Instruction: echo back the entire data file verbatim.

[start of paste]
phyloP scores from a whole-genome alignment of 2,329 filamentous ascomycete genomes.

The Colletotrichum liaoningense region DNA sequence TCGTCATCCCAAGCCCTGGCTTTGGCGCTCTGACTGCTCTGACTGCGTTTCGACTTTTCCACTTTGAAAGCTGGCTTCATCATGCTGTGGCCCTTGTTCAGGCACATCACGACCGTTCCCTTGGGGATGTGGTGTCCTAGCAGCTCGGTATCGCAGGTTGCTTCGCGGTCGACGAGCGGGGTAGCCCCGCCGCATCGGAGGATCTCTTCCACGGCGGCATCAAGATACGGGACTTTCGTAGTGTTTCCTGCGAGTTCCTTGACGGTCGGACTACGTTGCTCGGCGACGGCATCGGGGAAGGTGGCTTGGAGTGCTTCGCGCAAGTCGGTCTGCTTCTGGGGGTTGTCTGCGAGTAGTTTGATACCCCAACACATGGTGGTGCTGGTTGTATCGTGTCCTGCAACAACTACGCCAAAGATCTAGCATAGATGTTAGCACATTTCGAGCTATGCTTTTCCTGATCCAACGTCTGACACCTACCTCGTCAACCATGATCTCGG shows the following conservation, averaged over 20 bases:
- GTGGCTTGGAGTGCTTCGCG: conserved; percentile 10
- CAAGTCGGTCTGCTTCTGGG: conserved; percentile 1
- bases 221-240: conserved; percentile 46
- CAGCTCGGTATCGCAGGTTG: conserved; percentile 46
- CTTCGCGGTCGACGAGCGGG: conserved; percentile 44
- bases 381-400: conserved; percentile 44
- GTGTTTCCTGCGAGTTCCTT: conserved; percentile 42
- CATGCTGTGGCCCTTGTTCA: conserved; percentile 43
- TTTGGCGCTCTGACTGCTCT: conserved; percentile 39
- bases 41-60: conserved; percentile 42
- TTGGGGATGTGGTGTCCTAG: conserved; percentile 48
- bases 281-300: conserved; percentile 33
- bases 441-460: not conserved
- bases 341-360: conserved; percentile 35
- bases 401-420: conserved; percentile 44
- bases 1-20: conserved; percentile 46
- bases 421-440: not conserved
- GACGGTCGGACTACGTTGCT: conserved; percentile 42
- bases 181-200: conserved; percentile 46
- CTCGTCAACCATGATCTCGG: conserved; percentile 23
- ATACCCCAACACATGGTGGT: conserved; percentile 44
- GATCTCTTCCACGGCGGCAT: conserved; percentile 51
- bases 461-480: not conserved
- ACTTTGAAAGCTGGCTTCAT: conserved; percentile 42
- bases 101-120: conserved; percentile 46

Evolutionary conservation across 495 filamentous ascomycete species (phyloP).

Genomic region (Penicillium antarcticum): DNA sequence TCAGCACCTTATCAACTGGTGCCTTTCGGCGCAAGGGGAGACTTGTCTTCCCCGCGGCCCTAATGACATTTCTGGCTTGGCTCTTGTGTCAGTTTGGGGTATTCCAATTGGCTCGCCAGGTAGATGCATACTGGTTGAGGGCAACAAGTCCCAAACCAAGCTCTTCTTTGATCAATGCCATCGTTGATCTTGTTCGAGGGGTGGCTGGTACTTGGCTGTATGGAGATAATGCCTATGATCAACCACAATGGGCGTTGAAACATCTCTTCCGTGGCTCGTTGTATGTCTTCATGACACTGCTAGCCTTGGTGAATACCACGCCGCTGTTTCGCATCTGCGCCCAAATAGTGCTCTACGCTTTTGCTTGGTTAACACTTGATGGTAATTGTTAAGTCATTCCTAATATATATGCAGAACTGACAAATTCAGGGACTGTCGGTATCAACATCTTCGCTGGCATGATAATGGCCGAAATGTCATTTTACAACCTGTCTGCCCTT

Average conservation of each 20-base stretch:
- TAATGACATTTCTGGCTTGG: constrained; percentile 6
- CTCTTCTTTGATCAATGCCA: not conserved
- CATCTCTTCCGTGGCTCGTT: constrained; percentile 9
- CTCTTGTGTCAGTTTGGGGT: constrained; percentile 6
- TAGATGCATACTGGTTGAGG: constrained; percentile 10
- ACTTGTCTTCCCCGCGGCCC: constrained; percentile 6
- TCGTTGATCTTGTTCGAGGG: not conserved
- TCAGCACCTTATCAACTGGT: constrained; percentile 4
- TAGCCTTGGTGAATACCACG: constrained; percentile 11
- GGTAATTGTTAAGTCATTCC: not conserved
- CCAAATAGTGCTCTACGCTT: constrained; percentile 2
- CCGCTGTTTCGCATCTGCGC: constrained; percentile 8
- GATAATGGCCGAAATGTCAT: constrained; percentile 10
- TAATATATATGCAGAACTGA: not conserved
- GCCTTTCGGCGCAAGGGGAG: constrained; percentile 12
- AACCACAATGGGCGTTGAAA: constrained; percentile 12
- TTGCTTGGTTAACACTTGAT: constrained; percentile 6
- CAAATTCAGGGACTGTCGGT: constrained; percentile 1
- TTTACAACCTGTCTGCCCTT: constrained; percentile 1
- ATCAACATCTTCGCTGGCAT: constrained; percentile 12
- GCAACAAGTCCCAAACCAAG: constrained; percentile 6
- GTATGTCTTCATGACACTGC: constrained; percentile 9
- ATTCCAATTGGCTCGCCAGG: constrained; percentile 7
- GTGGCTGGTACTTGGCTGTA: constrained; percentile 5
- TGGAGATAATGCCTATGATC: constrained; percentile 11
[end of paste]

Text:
phyloP scores from a whole-genome alignment of 2,329 filamentous ascomycete genomes.

The Colletotrichum liaoningense region DNA sequence TCGTCATCCCAAGCCCTGGCTTTGGCGCTCTGACTGCTCTGACTGCGTTTCGACTTTTCCACTTTGAAAGCTGGCTTCATCATGCTGTGGCCCTTGTTCAGGCACATCACGACCGTTCCCTTGGGGATGTGGTGTCCTAGCAGCTCGGTATCGCAGGTTGCTTCGCGGTCGACGAGCGGGGTAGCCCCGCCGCATCGGAGGATCTCTTCCACGGCGGCATCAAGATACGGGACTTTCGTAGTGTTTCCTGCGAGTTCCTTGACGGTCGGACTACGTTGCTCGGCGACGGCATCGGGGAAGGTGGCTTGGAGTGCTTCGCGCAAGTCGGTCTGCTTCTGGGGGTTGTCTGCGAGTAGTTTGATACCCCAACACATGGTGGTGCTGGTTGTATCGTGTCCTGCAACAACTACGCCAAAGATCTAGCATAGATGTTAGCACATTTCGAGCTATGCTTTTCCTGATCCAACGTCTGACACCTACCTCGTCAACCATGATCTCGG shows the following conservation, averaged over 20 bases:
- GTGGCTTGGAGTGCTTCGCG: conserved; percentile 10
- CAAGTCGGTCTGCTTCTGGG: conserved; percentile 1
- bases 221-240: conserved; percentile 46
- CAGCTCGGTATCGCAGGTTG: conserved; percentile 46
- CTTCGCGGTCGACGAGCGGG: conserved; percentile 44
- bases 381-400: conserved; percentile 44
- GTGTTTCCTGCGAGTTCCTT: conserved; percentile 42
- CATGCTGTGGCCCTTGTTCA: conserved; percentile 43
- TTTGGCGCTCTGACTGCTCT: conserved; percentile 39
- bases 41-60: conserved; percentile 42
- TTGGGGATGTGGTGTCCTAG: conserved; percentile 48
- bases 281-300: conserved; percentile 33
- bases 441-460: not conserved
- bases 341-360: conserved; percentile 35
- bases 401-420: conserved; percentile 44
- bases 1-20: conserved; percentile 46
- bases 421-440: not conserved
- GACGGTCGGACTACGTTGCT: conserved; percentile 42
- bases 181-200: conserved; percentile 46
- CTCGTCAACCATGATCTCGG: conserved; percentile 23
- ATACCCCAACACATGGTGGT: conserved; percentile 44
- GATCTCTTCCACGGCGGCAT: conserved; percentile 51
- bases 461-480: not conserved
- ACTTTGAAAGCTGGCTTCAT: conserved; percentile 42
- bases 101-120: conserved; percentile 46

Evolutionary conservation across 495 filamentous ascomycete species (phyloP).

Genomic region (Penicillium antarcticum): DNA sequence TCAGCACCTTATCAACTGGTGCCTTTCGGCGCAAGGGGAGACTTGTCTTCCCCGCGGCCCTAATGACATTTCTGGCTTGGCTCTTGTGTCAGTTTGGGGTATTCCAATTGGCTCGCCAGGTAGATGCATACTGGTTGAGGGCAACAAGTCCCAAACCAAGCTCTTCTTTGATCAATGCCATCGTTGATCTTGTTCGAGGGGTGGCTGGTACTTGGCTGTATGGAGATAATGCCTATGATCAACCACAATGGGCGTTGAAACATCTCTTCCGTGGCTCGTTGTATGTCTTCATGACACTGCTAGCCTTGGTGAATACCACGCCGCTGTTTCGCATCTGCGCCCAAATAGTGCTCTACGCTTTTGCTTGGTTAACACTTGATGGTAATTGTTAAGTCATTCCTAATATATATGCAGAACTGACAAATTCAGGGACTGTCGGTATCAACATCTTCGCTGGCATGATAATGGCCGAAATGTCATTTTACAACCTGTCTGCCCTT

Average conservation of each 20-base stretch:
- TAATGACATTTCTGGCTTGG: constrained; percentile 6
- CTCTTCTTTGATCAATGCCA: not conserved
- CATCTCTTCCGTGGCTCGTT: constrained; percentile 9
- CTCTTGTGTCAGTTTGGGGT: constrained; percentile 6
- TAGATGCATACTGGTTGAGG: constrained; percentile 10
- ACTTGTCTTCCCCGCGGCCC: constrained; percentile 6
- TCGTTGATCTTGTTCGAGGG: not conserved
- TCAGCACCTTATCAACTGGT: constrained; percentile 4
- TAGCCTTGGTGAATACCACG: constrained; percentile 11
- GGTAATTGTTAAGTCATTCC: not conserved
- CCAAATAGTGCTCTACGCTT: constrained; percentile 2
- CCGCTGTTTCGCATCTGCGC: constrained; percentile 8
- GATAATGGCCGAAATGTCAT: constrained; percentile 10
- TAATATATATGCAGAACTGA: not conserved
- GCCTTTCGGCGCAAGGGGAG: constrained; percentile 12
- AACCACAATGGGCGTTGAAA: constrained; percentile 12
- TTGCTTGGTTAACACTTGAT: constrained; percentile 6
- CAAATTCAGGGACTGTCGGT: constrained; percentile 1
- TTTACAACCTGTCTGCCCTT: constrained; percentile 1
- ATCAACATCTTCGCTGGCAT: constrained; percentile 12
- GCAACAAGTCCCAAACCAAG: constrained; percentile 6
- GTATGTCTTCATGACACTGC: constrained; percentile 9
- ATTCCAATTGGCTCGCCAGG: constrained; percentile 7
- GTGGCTGGTACTTGGCTGTA: constrained; percentile 5
- TGGAGATAATGCCTATGATC: constrained; percentile 11